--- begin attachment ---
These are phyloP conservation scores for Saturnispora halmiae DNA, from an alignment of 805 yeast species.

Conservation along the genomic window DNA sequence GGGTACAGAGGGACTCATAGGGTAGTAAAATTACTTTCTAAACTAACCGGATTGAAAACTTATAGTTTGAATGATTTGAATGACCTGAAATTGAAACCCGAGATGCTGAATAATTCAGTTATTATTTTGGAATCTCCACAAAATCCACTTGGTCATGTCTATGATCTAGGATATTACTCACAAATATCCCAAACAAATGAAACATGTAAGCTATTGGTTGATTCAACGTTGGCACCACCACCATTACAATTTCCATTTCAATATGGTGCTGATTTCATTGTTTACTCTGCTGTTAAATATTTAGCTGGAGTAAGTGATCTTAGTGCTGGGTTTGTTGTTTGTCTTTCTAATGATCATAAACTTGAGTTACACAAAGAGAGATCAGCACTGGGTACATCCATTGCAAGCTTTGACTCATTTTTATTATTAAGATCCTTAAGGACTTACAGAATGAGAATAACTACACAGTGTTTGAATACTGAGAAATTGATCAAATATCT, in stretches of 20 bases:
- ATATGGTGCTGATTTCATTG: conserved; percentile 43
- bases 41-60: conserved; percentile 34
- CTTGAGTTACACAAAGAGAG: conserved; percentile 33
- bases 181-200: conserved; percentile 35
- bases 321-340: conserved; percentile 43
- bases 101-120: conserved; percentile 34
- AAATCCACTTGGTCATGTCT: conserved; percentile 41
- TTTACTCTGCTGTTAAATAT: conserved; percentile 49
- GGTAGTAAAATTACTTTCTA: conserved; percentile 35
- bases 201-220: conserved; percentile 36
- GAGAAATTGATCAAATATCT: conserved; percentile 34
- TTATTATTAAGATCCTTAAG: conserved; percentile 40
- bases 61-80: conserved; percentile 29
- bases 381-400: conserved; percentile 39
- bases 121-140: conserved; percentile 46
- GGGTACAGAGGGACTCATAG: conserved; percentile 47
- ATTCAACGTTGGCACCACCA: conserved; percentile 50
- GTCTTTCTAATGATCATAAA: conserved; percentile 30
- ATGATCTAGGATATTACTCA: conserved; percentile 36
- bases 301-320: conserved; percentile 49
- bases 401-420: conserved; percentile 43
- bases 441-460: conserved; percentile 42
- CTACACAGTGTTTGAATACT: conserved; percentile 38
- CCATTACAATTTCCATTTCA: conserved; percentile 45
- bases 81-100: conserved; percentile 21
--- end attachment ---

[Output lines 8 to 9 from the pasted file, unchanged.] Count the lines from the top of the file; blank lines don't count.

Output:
- bases 101-120: conserved; percentile 34
- AAATCCACTTGGTCATGTCT: conserved; percentile 41